POLITICS

Arizona Lawmakers Liken Porn To Poison, Declare It A Public Health Crisis

“Pornography is a crisis leading to a broad spectrum of individual and public health impacts,” a resolution reads.
Republican Arizona state Sen. Sylvia Allen explains her opposition to a children’s health insurance bill that was heade
Republican Arizona state Sen. Sylvia Allen explains her opposition to a children’s health insurance bill that was headed to approval on Friday, May 6, 2016, at the Capitol in Phoenix. 

Republican lawmakers from Arizona have denounced pornography as a “public health crisis.” 

In a 16-13 vote, the Arizona State Senate passed a resolution which deems porn an epidemic that is poisoning the minds of children and adults across the country. The one-page measure, however, takes no further action other than denouncing pornography and calling for “recovery programs.”

“Pornography is a crisis leading to a broad spectrum of individual and public health impacts,” the measure reads. It cites “toxic sexual behaviors, emotional, mental and medical illnesses” as well as low self-esteem and eating disorders as just a few of the consequences of watching porn.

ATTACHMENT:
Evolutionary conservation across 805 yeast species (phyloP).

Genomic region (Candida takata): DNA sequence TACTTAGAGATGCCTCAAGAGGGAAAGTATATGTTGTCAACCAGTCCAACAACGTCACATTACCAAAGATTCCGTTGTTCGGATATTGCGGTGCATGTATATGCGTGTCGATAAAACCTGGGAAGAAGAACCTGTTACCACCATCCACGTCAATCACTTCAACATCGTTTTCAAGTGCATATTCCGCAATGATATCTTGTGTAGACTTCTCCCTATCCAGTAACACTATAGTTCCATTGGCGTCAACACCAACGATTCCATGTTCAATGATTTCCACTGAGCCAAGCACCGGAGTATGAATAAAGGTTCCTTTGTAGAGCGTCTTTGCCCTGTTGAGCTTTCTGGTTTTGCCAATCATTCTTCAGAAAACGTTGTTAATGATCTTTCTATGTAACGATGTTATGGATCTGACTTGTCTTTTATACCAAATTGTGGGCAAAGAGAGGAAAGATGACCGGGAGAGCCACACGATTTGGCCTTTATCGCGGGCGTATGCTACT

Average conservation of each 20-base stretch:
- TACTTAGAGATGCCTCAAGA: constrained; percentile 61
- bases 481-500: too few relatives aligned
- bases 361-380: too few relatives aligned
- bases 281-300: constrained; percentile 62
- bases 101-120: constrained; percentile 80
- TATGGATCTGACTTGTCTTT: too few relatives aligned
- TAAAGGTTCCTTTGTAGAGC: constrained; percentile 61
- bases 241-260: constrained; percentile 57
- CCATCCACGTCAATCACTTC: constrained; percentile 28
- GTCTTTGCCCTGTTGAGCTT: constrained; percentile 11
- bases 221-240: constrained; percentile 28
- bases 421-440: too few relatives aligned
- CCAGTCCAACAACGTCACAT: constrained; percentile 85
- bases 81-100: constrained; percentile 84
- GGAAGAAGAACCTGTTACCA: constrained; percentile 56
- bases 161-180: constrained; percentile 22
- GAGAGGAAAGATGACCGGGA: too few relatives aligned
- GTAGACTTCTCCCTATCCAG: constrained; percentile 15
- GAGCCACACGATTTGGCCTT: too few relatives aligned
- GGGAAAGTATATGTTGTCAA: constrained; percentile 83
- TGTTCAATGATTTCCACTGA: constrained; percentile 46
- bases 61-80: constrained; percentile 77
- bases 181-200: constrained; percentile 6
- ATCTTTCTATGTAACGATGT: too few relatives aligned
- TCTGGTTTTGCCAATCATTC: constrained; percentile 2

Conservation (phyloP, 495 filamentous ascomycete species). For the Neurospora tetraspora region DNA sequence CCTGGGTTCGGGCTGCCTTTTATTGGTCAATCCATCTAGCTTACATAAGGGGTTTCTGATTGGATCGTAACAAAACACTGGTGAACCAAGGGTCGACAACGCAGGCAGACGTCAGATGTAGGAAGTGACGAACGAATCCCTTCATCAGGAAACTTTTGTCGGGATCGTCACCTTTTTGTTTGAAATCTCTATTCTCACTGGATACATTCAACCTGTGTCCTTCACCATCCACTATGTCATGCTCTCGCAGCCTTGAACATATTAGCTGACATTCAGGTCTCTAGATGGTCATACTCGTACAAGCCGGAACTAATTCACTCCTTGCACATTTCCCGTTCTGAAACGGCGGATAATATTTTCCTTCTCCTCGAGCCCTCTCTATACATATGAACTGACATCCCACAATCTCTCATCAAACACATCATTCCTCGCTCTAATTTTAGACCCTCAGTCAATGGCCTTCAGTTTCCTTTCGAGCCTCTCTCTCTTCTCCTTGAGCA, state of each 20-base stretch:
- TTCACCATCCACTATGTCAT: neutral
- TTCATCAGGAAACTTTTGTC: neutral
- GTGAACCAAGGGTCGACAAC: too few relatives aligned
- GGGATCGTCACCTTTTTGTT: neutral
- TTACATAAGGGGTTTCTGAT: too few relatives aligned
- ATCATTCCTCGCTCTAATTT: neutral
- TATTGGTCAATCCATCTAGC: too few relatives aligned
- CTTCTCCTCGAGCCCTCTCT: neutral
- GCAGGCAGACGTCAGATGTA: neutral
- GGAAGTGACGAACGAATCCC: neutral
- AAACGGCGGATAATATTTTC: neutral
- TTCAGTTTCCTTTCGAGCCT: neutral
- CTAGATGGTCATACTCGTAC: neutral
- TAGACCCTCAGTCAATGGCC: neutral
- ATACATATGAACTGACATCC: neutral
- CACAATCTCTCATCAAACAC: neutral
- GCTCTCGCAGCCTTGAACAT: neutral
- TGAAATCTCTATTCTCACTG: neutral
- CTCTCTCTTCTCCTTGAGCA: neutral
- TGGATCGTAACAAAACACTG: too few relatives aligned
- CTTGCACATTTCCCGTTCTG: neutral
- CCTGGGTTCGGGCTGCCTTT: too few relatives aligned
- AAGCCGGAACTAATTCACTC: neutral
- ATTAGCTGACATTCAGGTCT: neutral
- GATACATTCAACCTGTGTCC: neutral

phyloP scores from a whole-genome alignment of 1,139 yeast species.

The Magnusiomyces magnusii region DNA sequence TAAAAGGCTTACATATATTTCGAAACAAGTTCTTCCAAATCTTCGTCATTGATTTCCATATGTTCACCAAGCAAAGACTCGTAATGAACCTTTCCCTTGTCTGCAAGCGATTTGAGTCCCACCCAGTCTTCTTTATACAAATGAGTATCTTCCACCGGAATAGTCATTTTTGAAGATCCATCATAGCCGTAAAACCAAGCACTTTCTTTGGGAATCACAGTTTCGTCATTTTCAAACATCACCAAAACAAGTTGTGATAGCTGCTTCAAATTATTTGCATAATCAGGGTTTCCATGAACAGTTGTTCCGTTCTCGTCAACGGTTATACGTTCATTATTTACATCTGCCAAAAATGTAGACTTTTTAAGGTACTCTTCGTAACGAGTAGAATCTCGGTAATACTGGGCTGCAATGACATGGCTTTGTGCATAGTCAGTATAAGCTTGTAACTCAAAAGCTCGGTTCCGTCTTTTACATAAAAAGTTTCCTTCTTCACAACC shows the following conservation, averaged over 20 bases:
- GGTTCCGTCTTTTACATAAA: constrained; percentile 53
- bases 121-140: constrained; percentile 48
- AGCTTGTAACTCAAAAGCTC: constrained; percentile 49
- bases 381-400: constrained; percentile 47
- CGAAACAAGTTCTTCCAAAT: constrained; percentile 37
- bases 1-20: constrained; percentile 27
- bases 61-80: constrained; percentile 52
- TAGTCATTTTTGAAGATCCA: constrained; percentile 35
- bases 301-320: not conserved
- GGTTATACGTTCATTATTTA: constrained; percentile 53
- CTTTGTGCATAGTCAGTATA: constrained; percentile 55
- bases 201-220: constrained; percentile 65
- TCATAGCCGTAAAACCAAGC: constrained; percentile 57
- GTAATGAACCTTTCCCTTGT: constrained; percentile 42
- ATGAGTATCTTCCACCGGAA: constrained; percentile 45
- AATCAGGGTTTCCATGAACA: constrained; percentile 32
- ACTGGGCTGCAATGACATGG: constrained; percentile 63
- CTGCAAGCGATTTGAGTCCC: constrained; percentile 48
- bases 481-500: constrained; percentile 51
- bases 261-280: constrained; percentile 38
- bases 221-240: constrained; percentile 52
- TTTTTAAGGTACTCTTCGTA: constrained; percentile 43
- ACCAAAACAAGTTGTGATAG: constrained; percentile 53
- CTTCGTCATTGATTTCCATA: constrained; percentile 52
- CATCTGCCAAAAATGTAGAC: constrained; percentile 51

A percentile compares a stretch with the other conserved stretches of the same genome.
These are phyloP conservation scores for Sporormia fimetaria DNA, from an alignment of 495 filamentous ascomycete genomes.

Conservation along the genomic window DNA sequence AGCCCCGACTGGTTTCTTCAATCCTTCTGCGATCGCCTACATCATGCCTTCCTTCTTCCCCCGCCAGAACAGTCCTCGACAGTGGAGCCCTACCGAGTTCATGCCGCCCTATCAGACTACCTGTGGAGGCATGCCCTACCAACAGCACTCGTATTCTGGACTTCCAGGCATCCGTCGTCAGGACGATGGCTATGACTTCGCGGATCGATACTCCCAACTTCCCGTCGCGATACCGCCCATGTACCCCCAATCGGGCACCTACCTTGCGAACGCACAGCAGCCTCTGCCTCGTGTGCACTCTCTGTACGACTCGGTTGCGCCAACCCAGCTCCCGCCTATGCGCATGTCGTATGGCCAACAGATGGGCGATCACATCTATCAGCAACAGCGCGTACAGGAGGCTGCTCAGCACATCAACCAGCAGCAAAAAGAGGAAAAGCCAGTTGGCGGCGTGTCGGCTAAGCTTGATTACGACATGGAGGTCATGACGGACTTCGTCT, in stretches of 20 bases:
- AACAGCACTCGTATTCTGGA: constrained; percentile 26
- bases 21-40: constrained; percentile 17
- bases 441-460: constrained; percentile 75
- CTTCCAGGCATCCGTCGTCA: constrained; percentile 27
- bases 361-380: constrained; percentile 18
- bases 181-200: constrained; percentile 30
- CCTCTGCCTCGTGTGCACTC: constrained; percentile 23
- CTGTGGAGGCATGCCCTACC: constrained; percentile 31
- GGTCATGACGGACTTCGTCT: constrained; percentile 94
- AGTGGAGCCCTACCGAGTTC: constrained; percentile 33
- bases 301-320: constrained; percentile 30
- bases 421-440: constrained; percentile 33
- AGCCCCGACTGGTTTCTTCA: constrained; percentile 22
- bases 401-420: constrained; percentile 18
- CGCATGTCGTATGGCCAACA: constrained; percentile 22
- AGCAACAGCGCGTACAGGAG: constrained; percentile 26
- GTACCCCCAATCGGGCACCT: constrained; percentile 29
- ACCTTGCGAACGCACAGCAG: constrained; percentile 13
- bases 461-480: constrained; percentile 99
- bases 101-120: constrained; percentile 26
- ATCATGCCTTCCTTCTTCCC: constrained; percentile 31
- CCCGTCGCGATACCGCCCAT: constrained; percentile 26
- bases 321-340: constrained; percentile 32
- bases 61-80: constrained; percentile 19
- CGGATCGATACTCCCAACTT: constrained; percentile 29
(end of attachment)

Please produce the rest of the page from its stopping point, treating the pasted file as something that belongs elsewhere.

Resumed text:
The measure, first introduced by Rep. Michelle Udall (R), also states that pornography normalizes violence against women and children, in addition to “increasing the demand for sex trafficking, prostitution and child pornography.”

The Arizona House passed the resolution in February with a 32-28 vote. 

State Sen. Sylvia Allen (R) said porn is the “root problem” of many other issues facing society today. 

“Billions of dollars worldwide are being made upon this industry that is poisoning the minds of our citizens,” Allen told Arizona Central.

State Sen. Victoria Steele (D) said the bill will have zero impact during her response on the Senate floor. 

“This bill, on its face, sounds like it might be a good idea, but it doesn’t have any teeth,” she said. “It won’t result in any changes. It is a way for people to check off that box and make it look like they’ve done something.”

Although pornography often depicts sexual violence, it does have its benefits. Porn is often used as a safe and accessible tool for people to test out different fantasies and sexual imagery. Pornography is especially important in the queer community because it represents LGBTQ sex in a way mainstream culture does not.  

Additionally, the glaring lack of science-based sex education in the U.S. forces most children and teens to learn about sex from porn. Psychology Today reports that nine out of 10 children between 8 and 16 years old get their initial sex education from pornography.  

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